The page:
It’s still the economy stupid

On November 5th 2008, Obama had a 7.6 point lead in the RCP average.  Today, he has a .4 point lead, yet is losing Independents by double digits.  In 2008, Obama was at 52% and ended with 53%.  Today, he is below 48%.  In 2008, Obama turned Florida and North Carolina into battleground states.  Today, the final campaign is being played out in Wisconsin, Michigan, Minnesota and Pennsylvania.

Things that don’t normally get a President re-elected:

• The country is stuck in a recession which Obama has made worse.  After four years, he has no plan to remedy matters.

• Foreign policy, arguably less understandable to voters, is disintegrating in front of their eyes.  Benghazi is exploding all over Obama and is something he is unable to blame on someone else.

• More people are on food stamps and welfare than ever before.  People sense that Obama is not displeased with this condition.

• Incomes are falling, and unemployment is not.  College graduates cannot get jobs commensurate with their education.  Despair is everywhere.

• Net worth is falling, and prices are rising.  People’s standard of living has declined for four straight years.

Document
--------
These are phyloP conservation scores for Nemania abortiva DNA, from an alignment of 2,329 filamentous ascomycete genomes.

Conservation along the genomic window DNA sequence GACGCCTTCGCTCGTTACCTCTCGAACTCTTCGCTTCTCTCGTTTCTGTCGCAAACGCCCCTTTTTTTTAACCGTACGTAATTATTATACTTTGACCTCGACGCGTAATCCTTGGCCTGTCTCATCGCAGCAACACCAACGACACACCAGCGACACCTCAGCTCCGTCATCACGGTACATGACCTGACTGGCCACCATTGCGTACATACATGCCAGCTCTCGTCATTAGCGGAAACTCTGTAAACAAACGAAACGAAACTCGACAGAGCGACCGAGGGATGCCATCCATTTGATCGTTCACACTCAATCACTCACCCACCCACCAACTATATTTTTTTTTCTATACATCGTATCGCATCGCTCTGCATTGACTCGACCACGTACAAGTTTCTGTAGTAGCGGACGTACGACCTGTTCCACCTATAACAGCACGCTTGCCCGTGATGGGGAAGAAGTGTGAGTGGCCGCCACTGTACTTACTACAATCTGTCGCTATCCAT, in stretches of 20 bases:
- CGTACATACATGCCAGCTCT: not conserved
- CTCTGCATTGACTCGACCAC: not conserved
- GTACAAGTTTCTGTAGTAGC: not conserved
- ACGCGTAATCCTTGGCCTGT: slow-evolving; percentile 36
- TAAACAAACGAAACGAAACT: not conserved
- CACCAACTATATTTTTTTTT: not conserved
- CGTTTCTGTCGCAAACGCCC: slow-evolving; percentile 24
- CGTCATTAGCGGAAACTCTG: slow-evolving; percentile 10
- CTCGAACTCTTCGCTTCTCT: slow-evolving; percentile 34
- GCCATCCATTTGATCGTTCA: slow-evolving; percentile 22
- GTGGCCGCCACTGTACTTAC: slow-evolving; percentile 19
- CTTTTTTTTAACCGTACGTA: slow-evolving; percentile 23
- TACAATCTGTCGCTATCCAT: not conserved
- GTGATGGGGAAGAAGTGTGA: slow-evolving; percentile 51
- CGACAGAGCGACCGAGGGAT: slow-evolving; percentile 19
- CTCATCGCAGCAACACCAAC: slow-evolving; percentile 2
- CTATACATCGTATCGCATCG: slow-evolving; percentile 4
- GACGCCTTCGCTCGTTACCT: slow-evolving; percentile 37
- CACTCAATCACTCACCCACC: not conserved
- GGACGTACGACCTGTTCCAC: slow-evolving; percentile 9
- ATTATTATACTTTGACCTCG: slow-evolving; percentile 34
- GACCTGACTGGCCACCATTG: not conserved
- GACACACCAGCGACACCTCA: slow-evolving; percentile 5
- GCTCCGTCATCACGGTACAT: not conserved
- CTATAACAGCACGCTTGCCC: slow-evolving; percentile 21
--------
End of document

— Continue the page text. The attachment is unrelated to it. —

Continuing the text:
• Retirement is no longer an option for large segments of the population.

According to an analysis by Poynter, Romney has bagged a total of 24 swing-state newspaper endorsements, to Obama’s 15. Across the country, at least 30 newspapers also flipped from backing Obama in 2008 to backing Romney this year.

We start with a bad economy (unemployment higher than when Barack Obama took office; household net worth down hugely, the dollar terribly devalued, etcetera). We add the fact that 55 percent of those polled by the Washington Post say the country is “on the wrong track” (vs. 43 percent on the “right track”), and that by a 50-46 margin, voters think Romney can do a better job with the economy than Obama can. (The sample size is a reasonable Democrat +3 — one that probably understates what the actual Republican turnout will be, but not by as much as many other polls.) These are not numbers that re-elect a president, nor ones that re-elect a Democratic Senate in a year in which Democrats are defending more seats, and more vulnerable seats, than Republicans are. They are especially not numbers that re-elect a president when tremendous intensity is on the side against him, while many of his own supporters remain somewhat disenchanted or dejected. Moreover, Romney also leads by a couple of points in the Real Clear Politics average of “net favorable” ratings, and leads by a huge margin in Rasmussen’s crucial “intensity of favorable/unfavorable” ratings when compared to Obama. Anecdotal reports from Ohio, Virginia, and especially Wisconsin and Pennsylvania agree that enthusiasm is strongly on Romney’s side. The Republican “ground game” is light years better than it was in 2008
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